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Journal Article

Scaling and balancing carbon dioxide fluxes in a heterogeneous tundra ecosystem of the Lena River Delta

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Rößger, N., Wille, C., Holl, D., Göckede, M., & Kutzbach, L. (2019). Scaling and balancing carbon dioxide fluxes in a heterogeneous tundra ecosystem of the Lena River Delta. Biogeosciences, 16, 2591-2615. doi:10.5194/bg-16-2591-2019.

Cite as: http://hdl.handle.net/21.11116/0000-0004-9B61-0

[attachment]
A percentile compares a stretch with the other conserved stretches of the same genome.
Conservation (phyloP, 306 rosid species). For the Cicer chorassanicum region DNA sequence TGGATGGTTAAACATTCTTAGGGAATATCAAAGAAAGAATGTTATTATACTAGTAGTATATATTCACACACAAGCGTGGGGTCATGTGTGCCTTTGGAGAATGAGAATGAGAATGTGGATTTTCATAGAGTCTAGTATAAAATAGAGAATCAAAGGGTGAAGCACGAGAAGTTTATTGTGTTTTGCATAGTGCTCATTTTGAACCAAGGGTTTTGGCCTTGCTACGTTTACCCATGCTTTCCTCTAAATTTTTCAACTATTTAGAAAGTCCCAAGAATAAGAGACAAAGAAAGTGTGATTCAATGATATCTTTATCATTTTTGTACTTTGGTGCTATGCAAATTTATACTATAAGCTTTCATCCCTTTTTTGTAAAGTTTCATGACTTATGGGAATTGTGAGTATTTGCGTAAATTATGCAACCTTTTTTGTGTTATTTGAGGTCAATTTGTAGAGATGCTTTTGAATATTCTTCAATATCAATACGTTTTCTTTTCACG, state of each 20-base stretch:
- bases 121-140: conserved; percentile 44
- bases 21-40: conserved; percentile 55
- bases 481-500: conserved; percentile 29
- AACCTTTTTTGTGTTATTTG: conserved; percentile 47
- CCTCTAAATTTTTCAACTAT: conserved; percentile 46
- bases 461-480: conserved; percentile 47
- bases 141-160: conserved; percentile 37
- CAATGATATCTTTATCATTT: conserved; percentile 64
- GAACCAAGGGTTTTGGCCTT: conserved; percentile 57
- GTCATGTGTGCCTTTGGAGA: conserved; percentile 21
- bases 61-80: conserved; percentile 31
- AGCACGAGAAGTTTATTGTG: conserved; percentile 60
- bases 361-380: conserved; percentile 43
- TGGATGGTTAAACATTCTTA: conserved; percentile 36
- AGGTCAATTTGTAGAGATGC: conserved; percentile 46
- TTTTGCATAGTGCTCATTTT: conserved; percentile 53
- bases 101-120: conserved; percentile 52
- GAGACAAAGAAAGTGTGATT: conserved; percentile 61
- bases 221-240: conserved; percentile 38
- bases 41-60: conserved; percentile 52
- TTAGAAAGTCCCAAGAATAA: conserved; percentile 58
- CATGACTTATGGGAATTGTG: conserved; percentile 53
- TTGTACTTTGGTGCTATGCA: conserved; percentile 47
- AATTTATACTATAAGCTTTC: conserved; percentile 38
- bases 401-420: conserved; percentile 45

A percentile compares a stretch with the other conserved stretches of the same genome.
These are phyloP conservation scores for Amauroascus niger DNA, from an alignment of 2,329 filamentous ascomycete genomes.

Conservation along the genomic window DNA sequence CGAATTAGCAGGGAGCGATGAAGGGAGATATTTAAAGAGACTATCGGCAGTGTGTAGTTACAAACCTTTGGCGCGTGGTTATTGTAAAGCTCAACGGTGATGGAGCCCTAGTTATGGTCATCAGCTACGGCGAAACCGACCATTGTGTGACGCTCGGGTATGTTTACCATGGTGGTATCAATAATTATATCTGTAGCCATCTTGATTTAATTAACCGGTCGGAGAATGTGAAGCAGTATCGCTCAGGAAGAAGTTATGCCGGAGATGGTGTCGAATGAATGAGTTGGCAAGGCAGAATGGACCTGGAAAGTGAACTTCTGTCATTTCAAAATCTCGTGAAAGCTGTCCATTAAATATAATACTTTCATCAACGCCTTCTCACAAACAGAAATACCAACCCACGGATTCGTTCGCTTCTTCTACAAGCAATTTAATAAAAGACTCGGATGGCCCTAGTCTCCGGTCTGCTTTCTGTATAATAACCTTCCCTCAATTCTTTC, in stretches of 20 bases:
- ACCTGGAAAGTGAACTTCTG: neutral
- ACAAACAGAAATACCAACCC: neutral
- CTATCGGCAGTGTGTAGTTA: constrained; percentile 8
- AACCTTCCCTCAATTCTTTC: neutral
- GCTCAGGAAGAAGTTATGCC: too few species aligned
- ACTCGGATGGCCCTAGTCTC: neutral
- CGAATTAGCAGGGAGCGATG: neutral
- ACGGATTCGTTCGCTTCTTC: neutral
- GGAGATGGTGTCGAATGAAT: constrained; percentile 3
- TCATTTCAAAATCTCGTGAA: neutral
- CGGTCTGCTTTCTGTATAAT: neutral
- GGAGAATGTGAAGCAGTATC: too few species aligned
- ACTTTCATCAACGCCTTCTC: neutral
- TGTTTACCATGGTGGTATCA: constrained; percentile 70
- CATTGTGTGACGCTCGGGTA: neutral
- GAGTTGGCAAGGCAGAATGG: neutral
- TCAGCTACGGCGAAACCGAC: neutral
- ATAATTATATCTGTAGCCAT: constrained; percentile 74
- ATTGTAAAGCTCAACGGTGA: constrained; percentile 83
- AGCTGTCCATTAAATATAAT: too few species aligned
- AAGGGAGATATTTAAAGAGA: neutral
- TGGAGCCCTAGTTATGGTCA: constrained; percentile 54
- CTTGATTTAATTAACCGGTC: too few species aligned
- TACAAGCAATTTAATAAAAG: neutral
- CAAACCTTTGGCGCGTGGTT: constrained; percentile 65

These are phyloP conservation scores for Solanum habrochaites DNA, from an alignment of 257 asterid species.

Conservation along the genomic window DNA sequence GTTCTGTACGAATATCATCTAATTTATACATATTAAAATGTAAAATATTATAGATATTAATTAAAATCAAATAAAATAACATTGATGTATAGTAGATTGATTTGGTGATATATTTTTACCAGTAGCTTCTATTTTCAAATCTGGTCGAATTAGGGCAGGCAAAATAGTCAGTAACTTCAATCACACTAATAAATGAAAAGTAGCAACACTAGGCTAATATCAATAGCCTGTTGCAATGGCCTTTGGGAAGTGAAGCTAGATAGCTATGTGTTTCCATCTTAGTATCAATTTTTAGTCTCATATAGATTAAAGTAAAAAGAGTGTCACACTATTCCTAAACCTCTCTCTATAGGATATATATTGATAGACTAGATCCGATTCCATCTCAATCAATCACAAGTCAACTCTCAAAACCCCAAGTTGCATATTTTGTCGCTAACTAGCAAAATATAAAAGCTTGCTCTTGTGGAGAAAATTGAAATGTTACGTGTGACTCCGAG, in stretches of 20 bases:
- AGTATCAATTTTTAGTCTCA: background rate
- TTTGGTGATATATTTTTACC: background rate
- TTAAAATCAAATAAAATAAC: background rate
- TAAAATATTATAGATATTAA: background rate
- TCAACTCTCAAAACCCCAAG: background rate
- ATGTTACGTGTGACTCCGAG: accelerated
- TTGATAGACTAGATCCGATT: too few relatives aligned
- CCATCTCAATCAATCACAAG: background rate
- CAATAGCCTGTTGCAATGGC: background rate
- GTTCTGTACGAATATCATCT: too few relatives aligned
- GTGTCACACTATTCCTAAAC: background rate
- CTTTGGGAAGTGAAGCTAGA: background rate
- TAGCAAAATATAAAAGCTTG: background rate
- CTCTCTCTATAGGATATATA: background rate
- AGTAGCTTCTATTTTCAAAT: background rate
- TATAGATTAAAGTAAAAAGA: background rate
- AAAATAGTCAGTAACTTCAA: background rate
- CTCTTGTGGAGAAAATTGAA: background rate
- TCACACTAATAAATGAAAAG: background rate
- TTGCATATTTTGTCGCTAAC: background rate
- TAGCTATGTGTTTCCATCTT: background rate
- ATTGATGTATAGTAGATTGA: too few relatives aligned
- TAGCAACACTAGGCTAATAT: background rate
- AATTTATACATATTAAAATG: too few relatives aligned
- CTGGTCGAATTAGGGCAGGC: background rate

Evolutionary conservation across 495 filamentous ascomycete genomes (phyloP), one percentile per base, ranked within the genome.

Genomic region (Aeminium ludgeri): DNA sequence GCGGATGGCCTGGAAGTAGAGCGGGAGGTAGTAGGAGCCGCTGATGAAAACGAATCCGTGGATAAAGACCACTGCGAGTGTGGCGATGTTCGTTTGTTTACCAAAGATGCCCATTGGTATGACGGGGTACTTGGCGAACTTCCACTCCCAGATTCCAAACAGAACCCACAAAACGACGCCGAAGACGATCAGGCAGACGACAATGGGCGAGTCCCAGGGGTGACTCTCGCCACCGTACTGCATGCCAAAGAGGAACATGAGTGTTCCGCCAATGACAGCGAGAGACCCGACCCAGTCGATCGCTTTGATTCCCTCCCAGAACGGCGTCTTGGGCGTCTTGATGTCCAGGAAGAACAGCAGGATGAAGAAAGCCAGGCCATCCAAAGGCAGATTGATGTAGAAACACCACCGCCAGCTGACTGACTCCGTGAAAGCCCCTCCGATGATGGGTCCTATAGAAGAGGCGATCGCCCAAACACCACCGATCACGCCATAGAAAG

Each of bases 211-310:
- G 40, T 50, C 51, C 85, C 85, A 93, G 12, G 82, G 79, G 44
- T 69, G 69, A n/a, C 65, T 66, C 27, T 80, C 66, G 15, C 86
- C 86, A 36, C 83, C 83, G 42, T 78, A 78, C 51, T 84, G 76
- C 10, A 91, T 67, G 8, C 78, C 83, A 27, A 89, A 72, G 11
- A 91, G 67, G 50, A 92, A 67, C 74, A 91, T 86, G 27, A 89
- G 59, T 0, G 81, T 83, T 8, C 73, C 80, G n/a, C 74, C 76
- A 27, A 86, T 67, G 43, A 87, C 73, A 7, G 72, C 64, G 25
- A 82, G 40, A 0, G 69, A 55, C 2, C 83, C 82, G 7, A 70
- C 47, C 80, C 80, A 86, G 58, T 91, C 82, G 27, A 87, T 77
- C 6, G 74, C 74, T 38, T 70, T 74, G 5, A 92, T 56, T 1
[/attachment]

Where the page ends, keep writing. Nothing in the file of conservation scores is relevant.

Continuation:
The current assessments of the carbon turnover in the Arctic tundra are subject to large uncertainties. This problem can (inter alia) be ascribed to both the general shortage of flux data from the vast and sparsely inhabited Arctic region, as well as the typically high spatiotemporal variability of carbon fluxes in tundra ecosystems. Addressing these challenges, carbon dioxide fluxes on an active flood plain situated in the Siberian Lena River Delta were studied during two growing seasons with the eddy covariance method. The footprint exhibited a heterogeneous surface, which generated mixed flux signals that could be partitioned in such a way that both respiratory loss and photosynthetic gain were obtained for each of two vegetation classes. This downscaling of the observed fluxes revealed a differing seasonality in the net uptake of bushes (−0.89 µmol m−2 s−1) and sedges (−0.38 µmol mm−2 s−1) in 2014. That discrepancy, which was concealed in the net signal, resulted from a comparatively warm spring in conjunction with an early snowmelt and a varying canopy structure. Thus, the representativeness of footprints may adversely be affected in response to prolonged unusual weather conditions. In 2015, when air temperatures on average corresponded to climatological means, both vegetation-class-specific flux rates were of similar magnitude (−0.69 µmol m−2 s−1). A comprehensive set of measures (e.g. phenocam) corroborated the reliability of the partitioned fluxes and hence confirmed the utility of flux decomposition for enhanced flux data analysis. This scrutiny encompassed insights into both the phenological dynamic of individual vegetation classes and their respective functional flux to flux driver relationships with the aid of ecophysiologically interpretable parameters. For comparison with other sites, the decomposed fluxes were employed in a vegetation class area-weighted upscaling that was based on a classified high-resolution orthomosaic of the flood plain. In this way, robust budgets that take the heterogeneous surface characteristics into account were estimated. In relation to the average sink strength of various Arctic flux sites, the flood plain constitutes a distinctly stronger carbon dioxide sink. Roughly 42 % of this net uptake, however, was on average offset by methane emissions lowering the sink strength for greenhouse gases. With growing concern about rising greenhouse gas emissions in high-latitude regions, providing robust carbon budgets from tundra ecosystems is critical in view of accelerating permafrost thaw, which can impact the global climate for centuries.